Hot off the Division III presses is a case that went as follows:
Defendant Radka was stopped for a traffic violation;
Arresting officer subsequently arrested Mr. Radka for driving with a suspended license;
Radka’s car was searched – drugs and paraphernalia found;
Charged with felony charge of possession with intent to deliver methamphetamine;
At a suppression hearing, the arresting officer, “admitted that he had intended to release Mr. Radka with a citation until he found the drug paraphernalia.” This resulted in the trial court suppressing the evidence and dismissing the case. And Division III held that a reasonable person would not consider the arrest “custodial” and thus affirmed the trial court.
Interestingly, the appellate court stated that the trial court erred when it considered the arresting officer’s subjective intent to only cite and release Mr. Radka. However, the rest of the factors were important to its decisions. The ultimate affirmation held that it is not the subjective intent of the arresting officer that matters. Rather, it concluded that the more important evidence relates to what a reasonable detainee would consider to be the extent of the detention.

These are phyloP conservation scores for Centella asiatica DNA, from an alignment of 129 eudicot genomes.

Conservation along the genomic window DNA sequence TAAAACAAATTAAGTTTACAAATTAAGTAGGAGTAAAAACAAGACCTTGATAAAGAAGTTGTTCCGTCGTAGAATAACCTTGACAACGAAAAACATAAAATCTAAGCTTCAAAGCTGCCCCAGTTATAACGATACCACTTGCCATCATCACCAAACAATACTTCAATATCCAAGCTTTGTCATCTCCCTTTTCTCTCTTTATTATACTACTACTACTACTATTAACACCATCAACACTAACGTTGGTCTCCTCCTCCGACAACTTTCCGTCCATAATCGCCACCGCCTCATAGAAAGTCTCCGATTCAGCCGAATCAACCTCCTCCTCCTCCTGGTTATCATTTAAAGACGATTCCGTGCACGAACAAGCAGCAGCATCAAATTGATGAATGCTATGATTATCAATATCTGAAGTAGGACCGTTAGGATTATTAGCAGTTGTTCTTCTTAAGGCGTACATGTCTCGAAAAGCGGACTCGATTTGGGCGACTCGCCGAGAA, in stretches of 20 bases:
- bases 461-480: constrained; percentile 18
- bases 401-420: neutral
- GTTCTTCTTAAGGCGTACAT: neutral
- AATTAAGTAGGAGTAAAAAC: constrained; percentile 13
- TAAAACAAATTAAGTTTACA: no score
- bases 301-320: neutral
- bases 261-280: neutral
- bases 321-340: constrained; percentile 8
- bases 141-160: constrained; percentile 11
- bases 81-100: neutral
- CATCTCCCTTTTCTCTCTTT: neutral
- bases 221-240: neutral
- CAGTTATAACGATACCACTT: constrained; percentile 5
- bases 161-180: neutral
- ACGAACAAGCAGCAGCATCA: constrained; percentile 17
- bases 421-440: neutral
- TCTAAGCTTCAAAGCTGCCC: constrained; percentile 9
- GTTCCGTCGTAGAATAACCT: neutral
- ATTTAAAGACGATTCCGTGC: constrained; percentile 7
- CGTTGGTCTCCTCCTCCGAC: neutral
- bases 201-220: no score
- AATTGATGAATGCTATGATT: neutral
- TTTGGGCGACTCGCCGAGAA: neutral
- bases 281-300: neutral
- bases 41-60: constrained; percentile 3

Here’s how the court weighed the evidence in Mr. Radka’s appeal:
He was arrested for driving with a suspended license. The officer could have made a custodial arrest but did not do so. The officer had no safety concern and specifically articulated he intended to cite and release the defendant. The circumstances surrounding the situation showed that the arrest was not custodial: he was not handcuffed, he was not frisked, and, he was allowed to use his cell phone while in the back of the patrol car. While the officer had probable cause for a custodial arrest (he was arrested for a criminal offense, mind you), the officer did not place him under custodial arrest.